Riot Blockchain, the cryptocurrency company whose stock skyrocketed after changing its name, revealed that the SEC subpoena it received in April was “pursuant to a formal order of investigation."
Riot Blockchain , the cryptocurrency company whose stock skyrocketed after changing its name revealed that the Securities and Exchange Commission subpoena it received on April 9 was "pursuant to a formal order of investigation," according to a new filing.
Riot released its first-quarter earnings on Thursday after filing on Tuesday that they would be delayed.
"The Company has received and responded to comments from the staff of the SEC regarding certain developments and the Company's ongoing development of a blockchain/cryptocurrency business model. These inquires include the proper asset classification, applicability of the Investment Company Act [of] 1940, to the Company's business and affairs and accounting treatment of its cryptocurrency," according to the quarterly report.
Riot "intends to fully cooperate with the SEC request," according to its annual report, filed in April.
A call Friday to John O'Rourke, Riot's CEO, was not immediately returned.
"I cannot comment on the subpoena," said O'Rourke after a shareholder meeting earlier this month. "We don't know the nature of the investigation and that's all my attorney advised me to comment on."
The SEC declined to comment.
Riot's stock closed up nearly 12 percent Thursday for unknown reasons. The shares then fell in extended trading Thursday after the results were released and were down more than 7 percent midafternoon Friday.
The earnings report shows a company in the red. Riot brought in less than $1 million in revenue during the first quarter while posting a loss. Most of that revenue came from cryptocurrency mining, which was still being fully set up last quarter. The company had $5.3 million in cash at the end of the first quarter, down from $41.7 million in December. Riot has $4.3 million worth of cryptocurrency.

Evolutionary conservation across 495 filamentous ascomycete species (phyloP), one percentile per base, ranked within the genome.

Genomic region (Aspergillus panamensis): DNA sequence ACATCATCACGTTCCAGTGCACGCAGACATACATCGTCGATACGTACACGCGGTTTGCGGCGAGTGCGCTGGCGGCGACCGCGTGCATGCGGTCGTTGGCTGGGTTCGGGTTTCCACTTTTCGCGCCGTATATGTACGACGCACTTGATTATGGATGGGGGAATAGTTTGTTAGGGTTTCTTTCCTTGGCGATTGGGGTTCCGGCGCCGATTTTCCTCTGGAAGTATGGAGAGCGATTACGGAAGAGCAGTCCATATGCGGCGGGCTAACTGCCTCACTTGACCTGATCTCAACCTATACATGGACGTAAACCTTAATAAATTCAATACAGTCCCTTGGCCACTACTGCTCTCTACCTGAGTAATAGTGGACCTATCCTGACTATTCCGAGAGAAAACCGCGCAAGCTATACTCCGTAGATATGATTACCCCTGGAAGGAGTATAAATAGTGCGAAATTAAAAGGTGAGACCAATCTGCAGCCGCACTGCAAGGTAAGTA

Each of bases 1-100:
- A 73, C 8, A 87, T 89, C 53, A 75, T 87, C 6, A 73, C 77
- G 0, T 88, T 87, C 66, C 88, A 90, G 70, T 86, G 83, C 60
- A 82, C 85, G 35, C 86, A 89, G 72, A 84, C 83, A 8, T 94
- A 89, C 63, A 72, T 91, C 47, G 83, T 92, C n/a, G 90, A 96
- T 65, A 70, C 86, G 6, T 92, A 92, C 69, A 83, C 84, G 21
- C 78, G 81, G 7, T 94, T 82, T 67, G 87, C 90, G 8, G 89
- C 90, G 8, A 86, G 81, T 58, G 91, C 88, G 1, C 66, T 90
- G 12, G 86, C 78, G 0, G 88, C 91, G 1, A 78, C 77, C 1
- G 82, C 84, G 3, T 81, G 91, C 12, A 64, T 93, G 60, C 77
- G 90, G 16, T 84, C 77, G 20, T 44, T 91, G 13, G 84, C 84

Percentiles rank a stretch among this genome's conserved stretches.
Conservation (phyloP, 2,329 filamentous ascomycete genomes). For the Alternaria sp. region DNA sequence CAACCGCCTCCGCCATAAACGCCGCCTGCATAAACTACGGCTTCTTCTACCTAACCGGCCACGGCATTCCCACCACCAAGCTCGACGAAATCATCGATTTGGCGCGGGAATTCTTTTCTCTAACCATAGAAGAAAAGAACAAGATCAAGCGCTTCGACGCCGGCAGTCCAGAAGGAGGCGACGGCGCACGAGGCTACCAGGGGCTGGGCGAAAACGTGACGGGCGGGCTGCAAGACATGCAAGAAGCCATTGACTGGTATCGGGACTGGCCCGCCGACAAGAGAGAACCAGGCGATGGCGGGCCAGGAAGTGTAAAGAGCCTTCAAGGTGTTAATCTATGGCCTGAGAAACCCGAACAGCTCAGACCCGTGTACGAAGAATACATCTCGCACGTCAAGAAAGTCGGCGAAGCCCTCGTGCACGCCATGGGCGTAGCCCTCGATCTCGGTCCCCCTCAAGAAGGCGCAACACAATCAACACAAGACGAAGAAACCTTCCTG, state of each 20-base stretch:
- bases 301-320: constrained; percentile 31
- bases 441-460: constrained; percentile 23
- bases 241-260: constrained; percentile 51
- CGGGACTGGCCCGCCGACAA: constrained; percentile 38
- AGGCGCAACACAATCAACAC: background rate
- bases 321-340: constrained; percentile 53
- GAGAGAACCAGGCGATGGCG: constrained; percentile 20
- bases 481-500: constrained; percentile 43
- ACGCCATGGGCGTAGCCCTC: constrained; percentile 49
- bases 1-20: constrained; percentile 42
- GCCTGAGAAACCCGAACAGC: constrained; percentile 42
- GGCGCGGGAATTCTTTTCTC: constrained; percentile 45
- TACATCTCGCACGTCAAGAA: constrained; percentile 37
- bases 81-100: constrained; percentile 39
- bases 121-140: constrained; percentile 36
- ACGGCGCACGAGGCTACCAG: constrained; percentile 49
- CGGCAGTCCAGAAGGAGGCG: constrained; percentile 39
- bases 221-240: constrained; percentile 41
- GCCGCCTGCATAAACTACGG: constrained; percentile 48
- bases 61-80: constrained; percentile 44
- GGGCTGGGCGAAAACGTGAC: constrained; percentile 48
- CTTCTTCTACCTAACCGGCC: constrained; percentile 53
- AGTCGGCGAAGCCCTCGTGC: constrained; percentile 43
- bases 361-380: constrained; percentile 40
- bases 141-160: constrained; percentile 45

"The Company expects to continue to incur losses from operations for the near-term and these losses could be significant," the report said.
Over that last quarter, Riot spent $18.9 million on purchasing property and equipment and used $5.6 million for operating activities.
"The Company expects the need to raise additional capital to expand our operations and pursue our growth strategies," Riot said. It expects to be able to meet its cash needs for at least one year, according to the filing.
A CNBC investigation in February found a number of red flags in the company's SEC filings that might make investors leery: annual meetings that are postponed at the last minute, insider selling soon after the name change, dilutive issuances on favorable terms to large investors, SEC filings that are often Byzantine and evidence that a major shareholder was getting out while everyone else was getting in.
O'Rourke accused CNBC of publishing "a negative one-sided piece."
"We have made significant inroads in building a diversified portfolio of investments and to begin securing digital assets," O'Rourke said in a letter to shareholders the day the investigation aired.
As bitcoin hit record highs in late December, Riot was making news on a daily basis. The company's stock shot from $8 a share to more than $40, as investors wanted to cash in on the craze of all things crypto.
But Riot had not been in the cryptobusiness for long. Until October, its name was Bioptix, and it was known for having a veterinary products patent and developing new ways to test for disease.
Riot warned it "may never become profitable," in its latest annual report.
"Even if we achieve profitability in the future, we may not be able to sustain profitability in subsequent periods," the report said.